A priest, Father Terrence Ehrman, recently visited my college, Holy Cross. He teaches at the university on the other side of the road. A small, obscure, morally ambiguous university by the name of Notre Dame. He recently published a book called “Man of God.” The subtitle is “Lessons for Young Men about Life, Sex, Friendship, Vocation, & Loving with the Heart of Christ.”
The modern world is fraught with sins that have the power to corrupt. It is true that they have always been present, but it is only within the last hundred years that they have been normalized to the extent that they have.
Right there in the subtitle are those parts of a person’s life that experience the most harmful effects of sin: sex, friendships (relationships in general), and vocation. And this book tackles some of these issues.
The book is written from emails that a priest sent to a man who is receiving spiritual direction. The man struggles with pornography and masturbation, but then we get to see him grow and have to struggle with an intimate relationship.
Though the book is primarily dealing with sins relating to sex, it has insights that one could use for any type of sin. And, at the end of each chapter, it has three bullet points about what the man (or we) should do to become a better man (or people) of God. How do we fight the demons? How do we keep from sliding back into whatever addiction we might be dealing with?
Daily prayer is a big deal. It reminds me of the old adage: “An apple a day keeps the doctor away.” Except, to truly adapt it to prayer, it would be something like this: “Turning everything you do into a prayer keeps the devil away.”
Being mindful of where one’s eyes and mind are focusing is also important. When one starts to focus too much on the wrong thing, it is important to re-center oneself and raise one’s mind to God.
This discipline is necessary not only to be a man of God, but to be a better, more charitable, and all-around good person. And let us not forget that “good” has little meaning outside of religion. What is good? Without a definitive moral code, a person could make an ethical case for practically anything.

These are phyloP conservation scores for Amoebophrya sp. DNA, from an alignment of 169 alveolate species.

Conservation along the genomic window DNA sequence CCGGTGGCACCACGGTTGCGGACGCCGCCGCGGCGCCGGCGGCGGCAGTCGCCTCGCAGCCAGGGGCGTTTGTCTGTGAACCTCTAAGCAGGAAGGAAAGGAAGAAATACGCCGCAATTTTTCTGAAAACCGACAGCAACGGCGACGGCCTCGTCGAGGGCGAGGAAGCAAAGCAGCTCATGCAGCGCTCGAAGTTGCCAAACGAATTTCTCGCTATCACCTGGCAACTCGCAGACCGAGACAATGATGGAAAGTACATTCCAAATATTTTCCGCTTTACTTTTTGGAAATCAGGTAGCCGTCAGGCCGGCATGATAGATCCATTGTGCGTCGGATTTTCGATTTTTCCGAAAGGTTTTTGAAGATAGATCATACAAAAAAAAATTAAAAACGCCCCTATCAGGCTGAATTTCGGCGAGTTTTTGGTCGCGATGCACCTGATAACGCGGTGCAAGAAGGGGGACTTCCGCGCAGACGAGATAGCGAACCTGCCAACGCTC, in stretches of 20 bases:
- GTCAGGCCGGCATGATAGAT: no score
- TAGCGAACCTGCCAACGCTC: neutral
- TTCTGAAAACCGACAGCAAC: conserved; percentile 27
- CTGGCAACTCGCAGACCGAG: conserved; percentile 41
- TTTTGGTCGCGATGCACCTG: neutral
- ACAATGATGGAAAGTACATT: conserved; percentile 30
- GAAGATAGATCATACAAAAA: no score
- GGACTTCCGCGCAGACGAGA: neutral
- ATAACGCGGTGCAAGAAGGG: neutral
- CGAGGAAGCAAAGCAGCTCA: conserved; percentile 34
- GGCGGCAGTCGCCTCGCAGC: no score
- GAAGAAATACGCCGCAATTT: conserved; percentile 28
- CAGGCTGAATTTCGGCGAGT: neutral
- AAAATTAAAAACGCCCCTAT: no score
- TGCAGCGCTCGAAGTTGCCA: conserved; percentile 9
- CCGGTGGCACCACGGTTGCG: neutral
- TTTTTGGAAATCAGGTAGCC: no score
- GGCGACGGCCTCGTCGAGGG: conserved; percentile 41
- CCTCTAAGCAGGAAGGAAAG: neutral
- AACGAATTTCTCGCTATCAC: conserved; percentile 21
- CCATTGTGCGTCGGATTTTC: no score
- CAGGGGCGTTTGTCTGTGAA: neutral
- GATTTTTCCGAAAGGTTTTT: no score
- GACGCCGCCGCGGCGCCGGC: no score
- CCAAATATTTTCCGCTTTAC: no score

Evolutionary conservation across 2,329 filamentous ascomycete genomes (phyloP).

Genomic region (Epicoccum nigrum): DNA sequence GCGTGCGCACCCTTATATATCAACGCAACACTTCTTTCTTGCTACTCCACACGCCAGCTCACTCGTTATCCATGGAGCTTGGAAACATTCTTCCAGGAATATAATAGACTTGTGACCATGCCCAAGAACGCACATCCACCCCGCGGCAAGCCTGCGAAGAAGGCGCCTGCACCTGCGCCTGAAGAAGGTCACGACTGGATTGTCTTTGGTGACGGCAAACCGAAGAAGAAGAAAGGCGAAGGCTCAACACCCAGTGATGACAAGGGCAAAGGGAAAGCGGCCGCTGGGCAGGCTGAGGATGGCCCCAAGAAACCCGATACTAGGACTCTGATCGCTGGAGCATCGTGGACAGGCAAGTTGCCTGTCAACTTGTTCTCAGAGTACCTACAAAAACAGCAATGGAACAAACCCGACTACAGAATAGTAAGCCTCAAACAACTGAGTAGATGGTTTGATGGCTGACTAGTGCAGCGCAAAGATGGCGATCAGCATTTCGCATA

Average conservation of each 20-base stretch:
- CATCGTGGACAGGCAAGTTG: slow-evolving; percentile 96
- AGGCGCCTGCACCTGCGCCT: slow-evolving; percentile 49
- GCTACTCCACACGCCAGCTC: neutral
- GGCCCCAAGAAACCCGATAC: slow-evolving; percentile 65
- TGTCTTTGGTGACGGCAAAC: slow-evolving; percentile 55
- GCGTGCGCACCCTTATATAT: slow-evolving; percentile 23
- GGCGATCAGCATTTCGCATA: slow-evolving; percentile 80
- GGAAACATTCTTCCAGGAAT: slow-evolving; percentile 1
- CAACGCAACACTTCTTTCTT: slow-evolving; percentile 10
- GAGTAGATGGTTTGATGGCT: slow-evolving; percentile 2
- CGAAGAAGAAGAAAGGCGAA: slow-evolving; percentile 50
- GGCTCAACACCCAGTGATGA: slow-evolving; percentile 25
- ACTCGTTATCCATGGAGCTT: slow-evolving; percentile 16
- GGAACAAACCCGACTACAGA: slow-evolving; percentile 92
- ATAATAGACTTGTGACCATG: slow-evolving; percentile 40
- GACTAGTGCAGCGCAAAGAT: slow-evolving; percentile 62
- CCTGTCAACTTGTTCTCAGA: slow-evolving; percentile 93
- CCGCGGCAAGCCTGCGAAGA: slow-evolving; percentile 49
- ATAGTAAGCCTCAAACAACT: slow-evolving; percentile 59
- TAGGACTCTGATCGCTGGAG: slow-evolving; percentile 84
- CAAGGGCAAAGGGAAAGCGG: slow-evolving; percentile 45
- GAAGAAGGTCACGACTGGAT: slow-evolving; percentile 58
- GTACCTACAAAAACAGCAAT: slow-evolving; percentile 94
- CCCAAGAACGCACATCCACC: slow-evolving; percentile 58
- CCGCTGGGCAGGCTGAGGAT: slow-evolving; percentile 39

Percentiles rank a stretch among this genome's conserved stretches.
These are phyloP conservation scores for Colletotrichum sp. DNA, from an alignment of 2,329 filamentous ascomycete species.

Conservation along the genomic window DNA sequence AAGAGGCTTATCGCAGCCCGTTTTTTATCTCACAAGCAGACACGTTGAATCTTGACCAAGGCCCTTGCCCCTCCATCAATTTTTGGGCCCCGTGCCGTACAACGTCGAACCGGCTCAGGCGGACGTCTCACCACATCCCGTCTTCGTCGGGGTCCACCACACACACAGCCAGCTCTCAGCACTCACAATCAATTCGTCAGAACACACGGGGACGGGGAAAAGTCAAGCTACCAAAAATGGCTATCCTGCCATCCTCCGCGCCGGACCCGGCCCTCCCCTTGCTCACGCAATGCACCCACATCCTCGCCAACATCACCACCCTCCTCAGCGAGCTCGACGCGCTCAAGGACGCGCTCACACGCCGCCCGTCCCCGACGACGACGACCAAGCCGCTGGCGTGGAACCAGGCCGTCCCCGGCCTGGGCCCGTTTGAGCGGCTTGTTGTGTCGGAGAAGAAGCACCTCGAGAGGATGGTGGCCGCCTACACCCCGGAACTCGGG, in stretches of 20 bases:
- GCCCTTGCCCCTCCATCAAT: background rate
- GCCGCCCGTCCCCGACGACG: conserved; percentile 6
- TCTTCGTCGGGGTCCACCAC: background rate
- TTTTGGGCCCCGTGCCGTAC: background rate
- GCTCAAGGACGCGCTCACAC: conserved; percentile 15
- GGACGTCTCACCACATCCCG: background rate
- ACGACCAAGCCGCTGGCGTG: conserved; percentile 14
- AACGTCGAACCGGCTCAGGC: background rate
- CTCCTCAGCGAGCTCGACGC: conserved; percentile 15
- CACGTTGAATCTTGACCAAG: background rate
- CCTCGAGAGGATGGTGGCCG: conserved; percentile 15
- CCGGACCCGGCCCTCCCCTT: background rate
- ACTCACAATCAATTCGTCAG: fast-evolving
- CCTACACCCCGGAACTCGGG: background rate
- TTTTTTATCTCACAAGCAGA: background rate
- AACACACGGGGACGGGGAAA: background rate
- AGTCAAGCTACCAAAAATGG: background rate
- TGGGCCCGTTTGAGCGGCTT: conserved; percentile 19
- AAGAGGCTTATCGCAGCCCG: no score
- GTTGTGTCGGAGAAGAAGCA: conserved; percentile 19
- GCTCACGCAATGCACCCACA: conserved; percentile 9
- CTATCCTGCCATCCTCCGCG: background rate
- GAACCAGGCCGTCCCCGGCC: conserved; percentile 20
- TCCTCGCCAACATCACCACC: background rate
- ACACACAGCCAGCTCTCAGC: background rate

But discipline is an important aspect to focus on. It takes discipline to pray each day. It takes discipline to raise one’s mind to God when one would rather not. It takes discipline to be a man or woman of God.
Discipline, whenever I hear the word, makes me think of the group of people who are usually thought of to be the most disciplined: those in the military. And this fits with Church teaching as we are considered the “Church Militant” here on earth. Those who are in purgatory are the “Church Suffering.” And those who are in heaven are the “Church Triumphant.”
Discipline is obviously related to the word “disciple,” which is what those who follow Jesus Christ are. Disciple comes from the Latin discipulus, discipuli, which means learner or pupil. So, too, we are called to be disciplined in our study of the Lord’s word.
This reminds me of something G.K. Chesterton said, which was something along these lines: It used to be that people would see a teaching of the Church that they disagreed with and they would study it and find out why that teaching is correct. Now, when people see a teaching they disagree with, and that is where it ends. They either leave the Church or they simply live with the cognitive dissonance of being a part of an organization with which they disagree.
All in all, this book is quite an interesting read. It is easy to read, easy to understand, and has simple yet effective steps for coming closer to God. I would recommend it to anyone who struggles with sin. So that means I would recommend it to everyone.